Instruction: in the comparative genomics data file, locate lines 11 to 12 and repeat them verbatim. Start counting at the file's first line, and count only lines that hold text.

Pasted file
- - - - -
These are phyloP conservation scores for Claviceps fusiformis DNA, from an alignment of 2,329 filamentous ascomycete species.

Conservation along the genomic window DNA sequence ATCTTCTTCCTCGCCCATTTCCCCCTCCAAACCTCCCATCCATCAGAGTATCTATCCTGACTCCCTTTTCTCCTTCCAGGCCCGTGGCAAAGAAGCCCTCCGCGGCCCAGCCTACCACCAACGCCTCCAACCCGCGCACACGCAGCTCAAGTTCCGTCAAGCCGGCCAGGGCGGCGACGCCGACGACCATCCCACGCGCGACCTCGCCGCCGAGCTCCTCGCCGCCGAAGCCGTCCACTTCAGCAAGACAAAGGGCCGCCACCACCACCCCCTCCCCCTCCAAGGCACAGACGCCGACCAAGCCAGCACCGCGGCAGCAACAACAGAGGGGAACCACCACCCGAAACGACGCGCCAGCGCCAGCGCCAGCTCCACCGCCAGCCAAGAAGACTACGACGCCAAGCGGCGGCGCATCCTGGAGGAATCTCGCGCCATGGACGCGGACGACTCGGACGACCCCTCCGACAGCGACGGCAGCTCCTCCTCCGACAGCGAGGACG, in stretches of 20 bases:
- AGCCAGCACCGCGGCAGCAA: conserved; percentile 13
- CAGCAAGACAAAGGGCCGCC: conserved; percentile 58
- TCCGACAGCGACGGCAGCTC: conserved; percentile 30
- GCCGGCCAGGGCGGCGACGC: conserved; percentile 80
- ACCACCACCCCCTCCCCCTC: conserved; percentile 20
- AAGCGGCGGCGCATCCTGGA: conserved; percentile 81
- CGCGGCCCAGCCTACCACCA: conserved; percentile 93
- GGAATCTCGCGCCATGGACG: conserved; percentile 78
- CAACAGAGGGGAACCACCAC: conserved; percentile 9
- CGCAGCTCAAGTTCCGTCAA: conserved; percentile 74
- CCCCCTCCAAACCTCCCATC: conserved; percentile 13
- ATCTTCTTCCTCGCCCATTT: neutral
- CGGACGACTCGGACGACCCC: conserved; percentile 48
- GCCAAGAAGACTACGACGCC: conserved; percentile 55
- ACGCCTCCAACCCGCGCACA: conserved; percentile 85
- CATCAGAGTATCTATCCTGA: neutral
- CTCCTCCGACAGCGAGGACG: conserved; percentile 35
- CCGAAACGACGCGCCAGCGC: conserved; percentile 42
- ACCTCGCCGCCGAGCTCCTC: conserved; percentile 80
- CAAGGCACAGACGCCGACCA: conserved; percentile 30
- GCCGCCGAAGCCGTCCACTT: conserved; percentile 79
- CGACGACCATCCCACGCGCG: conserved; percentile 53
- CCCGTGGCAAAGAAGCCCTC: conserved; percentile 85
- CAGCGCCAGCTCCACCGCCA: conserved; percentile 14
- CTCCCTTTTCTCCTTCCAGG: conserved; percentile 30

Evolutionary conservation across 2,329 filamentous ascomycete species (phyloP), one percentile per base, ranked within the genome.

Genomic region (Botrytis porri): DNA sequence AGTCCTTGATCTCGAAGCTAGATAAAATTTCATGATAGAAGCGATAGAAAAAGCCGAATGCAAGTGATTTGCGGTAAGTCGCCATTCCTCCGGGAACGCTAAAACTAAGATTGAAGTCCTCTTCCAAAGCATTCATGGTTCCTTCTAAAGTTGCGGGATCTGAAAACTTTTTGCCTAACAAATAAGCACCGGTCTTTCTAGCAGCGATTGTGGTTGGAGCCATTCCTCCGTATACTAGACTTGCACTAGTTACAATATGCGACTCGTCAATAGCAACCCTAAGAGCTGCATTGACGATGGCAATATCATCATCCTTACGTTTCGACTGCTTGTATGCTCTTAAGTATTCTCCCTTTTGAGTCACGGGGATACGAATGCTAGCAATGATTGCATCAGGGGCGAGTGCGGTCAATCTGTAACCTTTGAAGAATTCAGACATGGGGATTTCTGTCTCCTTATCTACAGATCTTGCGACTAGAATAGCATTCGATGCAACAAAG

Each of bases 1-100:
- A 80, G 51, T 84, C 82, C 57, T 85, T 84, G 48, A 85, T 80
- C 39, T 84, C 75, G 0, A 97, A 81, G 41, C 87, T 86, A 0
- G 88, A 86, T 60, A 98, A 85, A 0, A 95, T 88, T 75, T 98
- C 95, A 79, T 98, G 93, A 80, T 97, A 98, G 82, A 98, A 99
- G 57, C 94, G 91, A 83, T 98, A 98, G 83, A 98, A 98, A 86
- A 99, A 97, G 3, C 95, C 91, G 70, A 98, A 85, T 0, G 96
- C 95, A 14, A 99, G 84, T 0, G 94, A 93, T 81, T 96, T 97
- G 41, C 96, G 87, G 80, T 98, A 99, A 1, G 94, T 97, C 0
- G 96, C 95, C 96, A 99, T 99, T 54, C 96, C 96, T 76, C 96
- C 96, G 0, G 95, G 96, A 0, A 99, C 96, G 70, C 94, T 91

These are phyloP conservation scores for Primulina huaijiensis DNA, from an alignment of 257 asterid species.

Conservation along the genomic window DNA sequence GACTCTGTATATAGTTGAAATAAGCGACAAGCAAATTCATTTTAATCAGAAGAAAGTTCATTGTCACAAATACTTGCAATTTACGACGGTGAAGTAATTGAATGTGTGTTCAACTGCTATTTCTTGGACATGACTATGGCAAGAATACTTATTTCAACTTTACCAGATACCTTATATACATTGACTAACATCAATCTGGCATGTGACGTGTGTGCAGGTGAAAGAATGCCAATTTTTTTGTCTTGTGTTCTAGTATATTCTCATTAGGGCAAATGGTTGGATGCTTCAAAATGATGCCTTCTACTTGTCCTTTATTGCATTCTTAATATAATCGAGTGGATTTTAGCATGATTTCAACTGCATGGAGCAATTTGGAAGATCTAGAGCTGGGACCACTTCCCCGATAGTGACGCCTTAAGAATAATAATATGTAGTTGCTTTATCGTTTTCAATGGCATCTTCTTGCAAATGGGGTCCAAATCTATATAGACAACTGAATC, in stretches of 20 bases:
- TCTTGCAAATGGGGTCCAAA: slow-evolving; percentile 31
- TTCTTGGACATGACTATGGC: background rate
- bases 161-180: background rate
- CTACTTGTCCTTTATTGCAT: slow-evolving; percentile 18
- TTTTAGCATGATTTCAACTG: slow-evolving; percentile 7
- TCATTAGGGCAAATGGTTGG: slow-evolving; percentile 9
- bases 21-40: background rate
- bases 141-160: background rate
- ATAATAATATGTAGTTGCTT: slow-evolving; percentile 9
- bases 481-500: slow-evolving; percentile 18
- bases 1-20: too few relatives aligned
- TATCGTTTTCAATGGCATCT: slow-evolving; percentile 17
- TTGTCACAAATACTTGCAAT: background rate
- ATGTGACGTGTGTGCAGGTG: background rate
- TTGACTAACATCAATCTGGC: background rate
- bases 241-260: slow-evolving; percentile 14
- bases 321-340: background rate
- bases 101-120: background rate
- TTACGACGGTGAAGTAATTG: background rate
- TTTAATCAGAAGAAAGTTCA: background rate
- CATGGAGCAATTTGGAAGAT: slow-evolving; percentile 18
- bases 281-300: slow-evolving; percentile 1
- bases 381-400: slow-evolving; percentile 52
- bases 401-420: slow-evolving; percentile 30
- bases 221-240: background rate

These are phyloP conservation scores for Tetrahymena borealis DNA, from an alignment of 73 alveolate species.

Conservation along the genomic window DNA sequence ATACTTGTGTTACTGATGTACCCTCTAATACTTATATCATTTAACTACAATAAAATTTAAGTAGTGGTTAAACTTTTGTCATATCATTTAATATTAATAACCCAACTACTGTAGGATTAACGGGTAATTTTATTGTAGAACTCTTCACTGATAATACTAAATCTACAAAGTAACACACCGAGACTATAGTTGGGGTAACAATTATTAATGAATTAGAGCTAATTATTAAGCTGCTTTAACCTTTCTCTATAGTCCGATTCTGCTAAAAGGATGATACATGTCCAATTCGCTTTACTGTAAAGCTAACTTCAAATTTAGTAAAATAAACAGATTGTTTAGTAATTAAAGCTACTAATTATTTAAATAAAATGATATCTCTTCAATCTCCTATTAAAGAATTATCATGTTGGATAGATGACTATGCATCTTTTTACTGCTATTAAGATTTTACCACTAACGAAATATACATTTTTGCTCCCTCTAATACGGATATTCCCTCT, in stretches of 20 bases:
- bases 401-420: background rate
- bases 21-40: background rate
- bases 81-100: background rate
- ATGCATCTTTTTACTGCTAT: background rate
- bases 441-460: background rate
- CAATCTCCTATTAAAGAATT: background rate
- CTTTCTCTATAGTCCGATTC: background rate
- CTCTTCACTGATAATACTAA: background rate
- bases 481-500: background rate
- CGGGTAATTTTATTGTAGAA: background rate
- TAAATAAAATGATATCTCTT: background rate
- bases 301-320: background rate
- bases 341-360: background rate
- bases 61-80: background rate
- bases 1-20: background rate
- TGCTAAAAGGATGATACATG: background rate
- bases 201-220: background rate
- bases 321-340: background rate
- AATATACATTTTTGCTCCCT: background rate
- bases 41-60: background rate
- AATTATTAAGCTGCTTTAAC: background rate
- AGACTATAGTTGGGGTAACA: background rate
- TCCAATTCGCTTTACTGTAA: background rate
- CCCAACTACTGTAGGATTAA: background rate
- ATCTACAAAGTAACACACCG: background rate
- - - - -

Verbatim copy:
- CAACAGAGGGGAACCACCAC: conserved; percentile 9
- CGCAGCTCAAGTTCCGTCAA: conserved; percentile 74